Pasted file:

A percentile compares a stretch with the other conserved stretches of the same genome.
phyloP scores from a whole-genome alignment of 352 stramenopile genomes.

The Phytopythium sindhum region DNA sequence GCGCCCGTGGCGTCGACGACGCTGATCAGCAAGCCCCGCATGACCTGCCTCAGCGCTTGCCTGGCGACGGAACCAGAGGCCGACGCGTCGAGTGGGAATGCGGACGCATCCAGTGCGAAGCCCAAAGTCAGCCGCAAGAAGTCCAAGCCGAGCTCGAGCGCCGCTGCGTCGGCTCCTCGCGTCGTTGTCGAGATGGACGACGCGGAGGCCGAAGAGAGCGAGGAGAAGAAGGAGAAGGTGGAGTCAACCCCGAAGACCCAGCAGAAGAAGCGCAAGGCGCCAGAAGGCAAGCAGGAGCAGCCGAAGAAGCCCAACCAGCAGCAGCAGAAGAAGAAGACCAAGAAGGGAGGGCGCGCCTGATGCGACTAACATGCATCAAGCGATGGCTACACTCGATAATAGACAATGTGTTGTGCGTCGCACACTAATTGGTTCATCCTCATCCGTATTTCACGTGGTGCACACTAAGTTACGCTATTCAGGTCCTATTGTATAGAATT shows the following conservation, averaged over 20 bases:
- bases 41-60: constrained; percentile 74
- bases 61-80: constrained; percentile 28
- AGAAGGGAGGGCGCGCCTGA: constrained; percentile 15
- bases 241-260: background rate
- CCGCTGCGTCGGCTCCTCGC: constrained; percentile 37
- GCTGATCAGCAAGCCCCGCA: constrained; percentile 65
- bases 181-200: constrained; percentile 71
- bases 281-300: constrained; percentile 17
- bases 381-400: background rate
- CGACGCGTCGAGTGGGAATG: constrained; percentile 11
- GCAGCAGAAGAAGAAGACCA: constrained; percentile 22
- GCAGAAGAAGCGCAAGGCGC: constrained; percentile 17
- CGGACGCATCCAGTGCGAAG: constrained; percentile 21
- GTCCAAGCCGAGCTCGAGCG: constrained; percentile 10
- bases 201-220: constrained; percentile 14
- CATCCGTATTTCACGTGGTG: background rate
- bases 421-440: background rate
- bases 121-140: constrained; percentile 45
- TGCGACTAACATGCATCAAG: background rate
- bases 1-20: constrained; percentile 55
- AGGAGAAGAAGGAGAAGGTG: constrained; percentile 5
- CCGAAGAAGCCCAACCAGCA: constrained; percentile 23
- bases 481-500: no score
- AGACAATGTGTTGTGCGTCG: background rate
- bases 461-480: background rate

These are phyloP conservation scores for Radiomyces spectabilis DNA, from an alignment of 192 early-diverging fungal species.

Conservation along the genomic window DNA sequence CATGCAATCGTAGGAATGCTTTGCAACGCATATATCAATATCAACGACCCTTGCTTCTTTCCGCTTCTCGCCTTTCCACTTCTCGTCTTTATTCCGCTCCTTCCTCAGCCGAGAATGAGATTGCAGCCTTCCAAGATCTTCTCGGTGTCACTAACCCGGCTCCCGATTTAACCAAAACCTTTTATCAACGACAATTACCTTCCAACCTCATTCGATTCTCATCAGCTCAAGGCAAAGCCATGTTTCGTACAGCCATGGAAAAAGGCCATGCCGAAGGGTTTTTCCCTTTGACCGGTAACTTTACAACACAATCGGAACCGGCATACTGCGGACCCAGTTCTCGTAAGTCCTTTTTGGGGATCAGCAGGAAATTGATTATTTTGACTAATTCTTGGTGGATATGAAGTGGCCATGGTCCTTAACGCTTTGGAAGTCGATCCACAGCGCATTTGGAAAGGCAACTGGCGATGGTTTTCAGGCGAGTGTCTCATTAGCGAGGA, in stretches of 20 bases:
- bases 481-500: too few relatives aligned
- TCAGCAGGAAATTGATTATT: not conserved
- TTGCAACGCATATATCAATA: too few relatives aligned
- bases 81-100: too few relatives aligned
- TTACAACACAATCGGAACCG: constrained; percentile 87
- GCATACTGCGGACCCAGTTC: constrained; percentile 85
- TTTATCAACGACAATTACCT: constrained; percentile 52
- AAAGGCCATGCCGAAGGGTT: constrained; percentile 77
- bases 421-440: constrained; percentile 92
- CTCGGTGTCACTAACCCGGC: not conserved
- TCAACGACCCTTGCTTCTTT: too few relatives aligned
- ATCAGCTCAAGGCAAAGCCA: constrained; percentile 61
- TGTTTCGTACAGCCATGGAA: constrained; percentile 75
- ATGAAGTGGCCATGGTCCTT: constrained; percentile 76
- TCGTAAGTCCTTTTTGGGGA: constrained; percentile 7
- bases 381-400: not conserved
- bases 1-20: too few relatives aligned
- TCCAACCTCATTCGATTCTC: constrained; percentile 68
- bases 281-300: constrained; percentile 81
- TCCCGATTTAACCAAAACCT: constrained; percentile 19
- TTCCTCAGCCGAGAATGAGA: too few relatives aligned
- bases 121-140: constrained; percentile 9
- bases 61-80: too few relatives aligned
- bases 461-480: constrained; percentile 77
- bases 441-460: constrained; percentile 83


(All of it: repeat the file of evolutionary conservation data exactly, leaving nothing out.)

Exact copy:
A percentile compares a stretch with the other conserved stretches of the same genome.
phyloP scores from a whole-genome alignment of 352 stramenopile genomes.

The Phytopythium sindhum region DNA sequence GCGCCCGTGGCGTCGACGACGCTGATCAGCAAGCCCCGCATGACCTGCCTCAGCGCTTGCCTGGCGACGGAACCAGAGGCCGACGCGTCGAGTGGGAATGCGGACGCATCCAGTGCGAAGCCCAAAGTCAGCCGCAAGAAGTCCAAGCCGAGCTCGAGCGCCGCTGCGTCGGCTCCTCGCGTCGTTGTCGAGATGGACGACGCGGAGGCCGAAGAGAGCGAGGAGAAGAAGGAGAAGGTGGAGTCAACCCCGAAGACCCAGCAGAAGAAGCGCAAGGCGCCAGAAGGCAAGCAGGAGCAGCCGAAGAAGCCCAACCAGCAGCAGCAGAAGAAGAAGACCAAGAAGGGAGGGCGCGCCTGATGCGACTAACATGCATCAAGCGATGGCTACACTCGATAATAGACAATGTGTTGTGCGTCGCACACTAATTGGTTCATCCTCATCCGTATTTCACGTGGTGCACACTAAGTTACGCTATTCAGGTCCTATTGTATAGAATT shows the following conservation, averaged over 20 bases:
- bases 41-60: constrained; percentile 74
- bases 61-80: constrained; percentile 28
- AGAAGGGAGGGCGCGCCTGA: constrained; percentile 15
- bases 241-260: background rate
- CCGCTGCGTCGGCTCCTCGC: constrained; percentile 37
- GCTGATCAGCAAGCCCCGCA: constrained; percentile 65
- bases 181-200: constrained; percentile 71
- bases 281-300: constrained; percentile 17
- bases 381-400: background rate
- CGACGCGTCGAGTGGGAATG: constrained; percentile 11
- GCAGCAGAAGAAGAAGACCA: constrained; percentile 22
- GCAGAAGAAGCGCAAGGCGC: constrained; percentile 17
- CGGACGCATCCAGTGCGAAG: constrained; percentile 21
- GTCCAAGCCGAGCTCGAGCG: constrained; percentile 10
- bases 201-220: constrained; percentile 14
- CATCCGTATTTCACGTGGTG: background rate
- bases 421-440: background rate
- bases 121-140: constrained; percentile 45
- TGCGACTAACATGCATCAAG: background rate
- bases 1-20: constrained; percentile 55
- AGGAGAAGAAGGAGAAGGTG: constrained; percentile 5
- CCGAAGAAGCCCAACCAGCA: constrained; percentile 23
- bases 481-500: no score
- AGACAATGTGTTGTGCGTCG: background rate
- bases 461-480: background rate

These are phyloP conservation scores for Radiomyces spectabilis DNA, from an alignment of 192 early-diverging fungal species.

Conservation along the genomic window DNA sequence CATGCAATCGTAGGAATGCTTTGCAACGCATATATCAATATCAACGACCCTTGCTTCTTTCCGCTTCTCGCCTTTCCACTTCTCGTCTTTATTCCGCTCCTTCCTCAGCCGAGAATGAGATTGCAGCCTTCCAAGATCTTCTCGGTGTCACTAACCCGGCTCCCGATTTAACCAAAACCTTTTATCAACGACAATTACCTTCCAACCTCATTCGATTCTCATCAGCTCAAGGCAAAGCCATGTTTCGTACAGCCATGGAAAAAGGCCATGCCGAAGGGTTTTTCCCTTTGACCGGTAACTTTACAACACAATCGGAACCGGCATACTGCGGACCCAGTTCTCGTAAGTCCTTTTTGGGGATCAGCAGGAAATTGATTATTTTGACTAATTCTTGGTGGATATGAAGTGGCCATGGTCCTTAACGCTTTGGAAGTCGATCCACAGCGCATTTGGAAAGGCAACTGGCGATGGTTTTCAGGCGAGTGTCTCATTAGCGAGGA, in stretches of 20 bases:
- bases 481-500: too few relatives aligned
- TCAGCAGGAAATTGATTATT: not conserved
- TTGCAACGCATATATCAATA: too few relatives aligned
- bases 81-100: too few relatives aligned
- TTACAACACAATCGGAACCG: constrained; percentile 87
- GCATACTGCGGACCCAGTTC: constrained; percentile 85
- TTTATCAACGACAATTACCT: constrained; percentile 52
- AAAGGCCATGCCGAAGGGTT: constrained; percentile 77
- bases 421-440: constrained; percentile 92
- CTCGGTGTCACTAACCCGGC: not conserved
- TCAACGACCCTTGCTTCTTT: too few relatives aligned
- ATCAGCTCAAGGCAAAGCCA: constrained; percentile 61
- TGTTTCGTACAGCCATGGAA: constrained; percentile 75
- ATGAAGTGGCCATGGTCCTT: constrained; percentile 76
- TCGTAAGTCCTTTTTGGGGA: constrained; percentile 7
- bases 381-400: not conserved
- bases 1-20: too few relatives aligned
- TCCAACCTCATTCGATTCTC: constrained; percentile 68
- bases 281-300: constrained; percentile 81
- TCCCGATTTAACCAAAACCT: constrained; percentile 19
- TTCCTCAGCCGAGAATGAGA: too few relatives aligned
- bases 121-140: constrained; percentile 9
- bases 61-80: too few relatives aligned
- bases 461-480: constrained; percentile 77
- bases 441-460: constrained; percentile 83